Adler Skywatch: September 2023
Header Image: The Sun setting perfectly in between skyscrapers down an east-west facing street in Chicago, Illinois during Chicagohenge. Image credit: Raf Winterpacht (@rafwinterpacht on Instagram)
Earth reaches an equinox, nights grow longer, and the harvest Moon is “super” this month, September 2023.
An Autumnal Equinox
The autumnal equinox, sometimes called the September equinox, occurs on September 23 at about 1:50 am CDT this year. This equinox marks the start of the fall season in the northern hemisphere, and—as on the vernal equinox in March—daytime and nighttime hours are nearly equal on this date.
For Chicagoans, the autumnal equinox comes with an extra special treat, the biannual Chicagohenge! On the equinoxes, the Sun rises due east and sets due west. Because Chicago’s streets are built on a grid system that is aligned with the compass, on the equinox, we can see the Sun rise and set perfectly down our streets. The best days to view Chicagohenge this fall are September 20–23.
After September 23, you may notice that the dark-sky hours grow longer than the daytime hours. The night hours will continue to increase until the winter solstice, which falls on December 21 this year.
Saturn At Dusk
This month, Saturn rises in the east-southeast during dusk. As the night progresses, the star Fomalhaut—from the constellation Piscis Austrinus—appears close to the southern horizon, about 20 degrees below—and slightly dimmer than—Saturn.
On the evening of September 26, the ringed planet appears only a few degrees away from a waxing gibbous Moon. Saturn sets in the west-southwest around 5:30 am at the start of the month, and around 3:30 am by month’s end.
Jupiter At Night
The bright planet Jupiter rises in the east-northeast around 10:00 pm at the start of the month. By the end of September, it rises shortly after 8:00 pm. Jupiter starts the month at a bright -2.6 magnitude. It gets slightly brighter each evening and will reach -2.8 magnitude by the end of the month. The evening of September 4 through the morning darkness of September 5, a waning gibbous Moon appears between Jupiter and the Pleiades star cluster. Jupiter is about 60 degrees high in the south-southwestern sky in morning twilight.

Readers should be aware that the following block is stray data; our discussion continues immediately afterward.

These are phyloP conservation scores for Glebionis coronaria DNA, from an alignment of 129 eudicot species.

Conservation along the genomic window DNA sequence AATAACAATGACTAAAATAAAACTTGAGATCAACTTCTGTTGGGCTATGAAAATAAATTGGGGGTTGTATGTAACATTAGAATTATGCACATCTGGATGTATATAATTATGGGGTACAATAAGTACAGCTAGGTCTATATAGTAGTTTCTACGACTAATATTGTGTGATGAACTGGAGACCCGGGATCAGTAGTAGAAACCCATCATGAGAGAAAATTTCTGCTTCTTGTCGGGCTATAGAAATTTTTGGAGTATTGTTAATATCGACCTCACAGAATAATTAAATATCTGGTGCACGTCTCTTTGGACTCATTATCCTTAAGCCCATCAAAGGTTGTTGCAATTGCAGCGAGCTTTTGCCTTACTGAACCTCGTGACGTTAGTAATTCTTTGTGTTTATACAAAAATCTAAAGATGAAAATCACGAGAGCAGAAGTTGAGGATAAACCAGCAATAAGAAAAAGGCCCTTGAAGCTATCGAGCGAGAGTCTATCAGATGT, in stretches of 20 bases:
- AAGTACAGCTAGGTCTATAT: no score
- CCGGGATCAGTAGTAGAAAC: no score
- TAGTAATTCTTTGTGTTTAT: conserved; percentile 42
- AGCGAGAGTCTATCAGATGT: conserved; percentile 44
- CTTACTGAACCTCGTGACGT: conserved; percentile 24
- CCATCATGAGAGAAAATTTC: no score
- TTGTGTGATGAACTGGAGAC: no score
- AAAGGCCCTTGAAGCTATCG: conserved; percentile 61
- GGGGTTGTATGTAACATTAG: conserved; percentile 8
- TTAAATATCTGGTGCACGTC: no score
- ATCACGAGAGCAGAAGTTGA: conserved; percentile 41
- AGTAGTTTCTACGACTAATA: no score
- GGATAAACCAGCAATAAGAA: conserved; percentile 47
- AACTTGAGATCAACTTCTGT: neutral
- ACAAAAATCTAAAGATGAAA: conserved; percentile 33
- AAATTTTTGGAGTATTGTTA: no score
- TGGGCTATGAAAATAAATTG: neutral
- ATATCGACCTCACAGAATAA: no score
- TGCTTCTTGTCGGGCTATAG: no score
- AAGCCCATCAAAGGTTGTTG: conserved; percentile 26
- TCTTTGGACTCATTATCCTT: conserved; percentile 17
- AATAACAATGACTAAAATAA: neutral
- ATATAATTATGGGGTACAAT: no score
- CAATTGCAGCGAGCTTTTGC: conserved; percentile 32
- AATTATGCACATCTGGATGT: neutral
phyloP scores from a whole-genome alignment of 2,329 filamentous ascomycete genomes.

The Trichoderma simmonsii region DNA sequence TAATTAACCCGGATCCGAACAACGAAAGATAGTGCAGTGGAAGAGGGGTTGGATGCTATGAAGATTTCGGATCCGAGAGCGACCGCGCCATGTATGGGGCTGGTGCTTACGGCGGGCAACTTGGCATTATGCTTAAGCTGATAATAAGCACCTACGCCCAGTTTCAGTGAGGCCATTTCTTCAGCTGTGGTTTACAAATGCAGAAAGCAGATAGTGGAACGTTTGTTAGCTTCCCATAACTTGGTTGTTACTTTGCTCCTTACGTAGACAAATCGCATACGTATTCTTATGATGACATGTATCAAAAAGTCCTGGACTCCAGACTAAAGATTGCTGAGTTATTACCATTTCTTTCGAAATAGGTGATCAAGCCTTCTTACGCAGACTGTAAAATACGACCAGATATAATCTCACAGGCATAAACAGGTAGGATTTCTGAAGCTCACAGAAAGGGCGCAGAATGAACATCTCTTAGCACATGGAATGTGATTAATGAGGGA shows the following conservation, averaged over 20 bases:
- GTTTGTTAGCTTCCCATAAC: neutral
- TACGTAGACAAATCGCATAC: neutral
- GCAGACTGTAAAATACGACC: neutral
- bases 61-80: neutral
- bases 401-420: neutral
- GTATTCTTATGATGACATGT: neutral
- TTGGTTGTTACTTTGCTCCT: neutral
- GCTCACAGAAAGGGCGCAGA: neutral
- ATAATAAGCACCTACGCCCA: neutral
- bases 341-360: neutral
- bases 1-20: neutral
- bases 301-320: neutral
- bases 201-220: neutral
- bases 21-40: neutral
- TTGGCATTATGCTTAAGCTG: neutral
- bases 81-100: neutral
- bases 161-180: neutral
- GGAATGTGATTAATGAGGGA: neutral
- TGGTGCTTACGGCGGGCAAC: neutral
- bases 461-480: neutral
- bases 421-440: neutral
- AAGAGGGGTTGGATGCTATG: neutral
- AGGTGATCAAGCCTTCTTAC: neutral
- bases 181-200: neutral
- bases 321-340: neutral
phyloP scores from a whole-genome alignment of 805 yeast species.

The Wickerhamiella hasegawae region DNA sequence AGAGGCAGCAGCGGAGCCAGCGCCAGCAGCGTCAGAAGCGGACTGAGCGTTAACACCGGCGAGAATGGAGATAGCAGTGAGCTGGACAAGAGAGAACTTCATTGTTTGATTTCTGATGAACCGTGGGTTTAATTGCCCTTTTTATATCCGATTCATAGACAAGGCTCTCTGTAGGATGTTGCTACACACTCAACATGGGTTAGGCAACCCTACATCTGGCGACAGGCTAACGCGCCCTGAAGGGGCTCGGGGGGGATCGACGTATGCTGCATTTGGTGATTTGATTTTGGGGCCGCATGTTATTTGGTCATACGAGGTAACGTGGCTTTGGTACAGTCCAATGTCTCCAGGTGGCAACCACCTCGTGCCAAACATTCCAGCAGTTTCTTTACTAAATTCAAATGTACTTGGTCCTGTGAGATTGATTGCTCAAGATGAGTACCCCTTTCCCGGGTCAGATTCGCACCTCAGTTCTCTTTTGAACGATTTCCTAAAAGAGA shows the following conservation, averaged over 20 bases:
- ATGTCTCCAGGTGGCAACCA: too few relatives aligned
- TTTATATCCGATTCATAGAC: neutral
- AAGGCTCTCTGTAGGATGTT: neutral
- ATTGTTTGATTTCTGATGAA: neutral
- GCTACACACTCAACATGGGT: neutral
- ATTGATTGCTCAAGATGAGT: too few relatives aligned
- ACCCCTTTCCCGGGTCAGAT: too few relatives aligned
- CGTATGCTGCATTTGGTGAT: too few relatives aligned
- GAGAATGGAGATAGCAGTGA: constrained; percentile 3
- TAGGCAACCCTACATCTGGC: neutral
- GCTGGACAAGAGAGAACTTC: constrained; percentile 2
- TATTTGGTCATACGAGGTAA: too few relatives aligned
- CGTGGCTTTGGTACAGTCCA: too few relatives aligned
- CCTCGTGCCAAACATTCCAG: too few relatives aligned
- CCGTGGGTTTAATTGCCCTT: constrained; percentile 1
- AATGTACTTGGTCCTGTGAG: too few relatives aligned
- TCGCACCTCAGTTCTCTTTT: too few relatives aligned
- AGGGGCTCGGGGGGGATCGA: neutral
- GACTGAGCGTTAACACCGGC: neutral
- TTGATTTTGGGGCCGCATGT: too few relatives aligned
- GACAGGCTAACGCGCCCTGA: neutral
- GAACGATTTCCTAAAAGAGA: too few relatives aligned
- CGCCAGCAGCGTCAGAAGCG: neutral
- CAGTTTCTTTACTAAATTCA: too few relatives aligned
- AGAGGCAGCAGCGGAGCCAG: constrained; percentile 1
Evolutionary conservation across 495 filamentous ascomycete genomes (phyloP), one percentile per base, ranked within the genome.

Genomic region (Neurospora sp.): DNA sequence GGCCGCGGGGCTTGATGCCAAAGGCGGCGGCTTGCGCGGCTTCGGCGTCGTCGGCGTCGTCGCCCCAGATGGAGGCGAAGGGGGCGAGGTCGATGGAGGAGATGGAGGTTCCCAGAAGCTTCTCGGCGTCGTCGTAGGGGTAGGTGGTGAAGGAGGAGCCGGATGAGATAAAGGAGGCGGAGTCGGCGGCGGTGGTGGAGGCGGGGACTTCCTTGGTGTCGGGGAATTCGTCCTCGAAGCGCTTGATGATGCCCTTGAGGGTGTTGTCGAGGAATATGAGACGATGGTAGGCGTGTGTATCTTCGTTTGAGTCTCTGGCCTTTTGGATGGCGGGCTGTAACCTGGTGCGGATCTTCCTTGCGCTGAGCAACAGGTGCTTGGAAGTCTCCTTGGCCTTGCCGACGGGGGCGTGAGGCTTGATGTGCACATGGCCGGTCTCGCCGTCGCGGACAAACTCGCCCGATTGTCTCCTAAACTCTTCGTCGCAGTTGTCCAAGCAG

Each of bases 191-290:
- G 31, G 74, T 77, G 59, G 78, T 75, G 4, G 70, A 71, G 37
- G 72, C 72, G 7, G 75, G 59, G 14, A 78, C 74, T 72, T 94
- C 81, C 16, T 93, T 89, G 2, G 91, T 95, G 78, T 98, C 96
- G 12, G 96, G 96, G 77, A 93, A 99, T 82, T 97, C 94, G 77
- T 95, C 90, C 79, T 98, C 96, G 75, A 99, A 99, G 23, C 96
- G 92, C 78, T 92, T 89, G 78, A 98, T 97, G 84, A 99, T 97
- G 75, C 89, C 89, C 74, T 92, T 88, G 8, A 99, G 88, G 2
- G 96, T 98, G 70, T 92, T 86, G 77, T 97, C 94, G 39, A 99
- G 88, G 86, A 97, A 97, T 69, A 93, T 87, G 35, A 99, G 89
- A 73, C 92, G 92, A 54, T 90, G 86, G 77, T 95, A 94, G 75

Vivid Venus and Mighty Mercury
Even brighter than Jupiter, the planet Venus rises in the east during morning twilight. This month, it gets brighter than -4.5 magnitude, which is about as bright as Venus can get.
Look for it low near the eastern horizon about an hour before sunrise early in the month, and about 90 minutes before sunrise later in the month. The bright planet will be hard to miss!
In the early morning of September 11, catch Venus near a very slim, waning crescent Moon in the eastern sky.
Starting around September 20, look near the eastern horizon about 45 minutes before sunrise to spot the planet Mercury. The planet is brighter than zero-magnitude in morning twilight.
Being the closest planet to the Sun, Mercury is often hard to see in the Sun’s glare. Since it’s so close to the horizon this month, you may want to use the easily spotted planet Venus to help find it.
Between Venus and Mercury, you may be able to see the first-magnitude star Regulus, in the constellation Leo. Mercury appears closer to Regulus on September 20. However, as the mornings pass, Venus appears to move closer to Regulus, leaving Mercury behind low in the eastern sky. It fades away in the east as the sky brightens.
Don’t look for Mercury once the Sun gets close to the horizon. Remember, looking at the solar disk can cause permanent eye damage!
Additionally, the planet Mars is dim and sets very close to the Sun, so it will be very difficult or impossible to view in September 2023.
Full Super Harvest Moon
The fourth and final consecutive supermoon of the year occurs this month on September 29. It is also the closest full Moon to the autumnal equinox—traditionally called the harvest Moon—earning the nickname the full super harvest Moon.
Last quarter Moon: September 6
New Moon: September 14
First quarter Moon: September 22
Full Moon: September 29
Please note: these descriptions are for the Chicago area, using central time.
Subscribe To Skywatch Wednesday This September
Tour the night sky with the Adler Planetarium’s Theaters Manager, Nick, in Skywatch Wednesday. Nick uses cutting edge visualizations, NASA images, and astrophotography to show you what you can see in the night sky throughout the year.
Learn From Our Astronomy Educators
Watch exclusive live episodes of Sky Observers Hangout this September! Learn how to observe upcoming cosmic happenings, enhance your astrophotography skills and see celestial objects through a telescope virtually with our astronomy educators. Check out Michelle and Hunter’s latest episode, Solar Observing Live. With the help of specialized solar viewing telescopes, our astronomy educators show you our favorite star up close, like never before!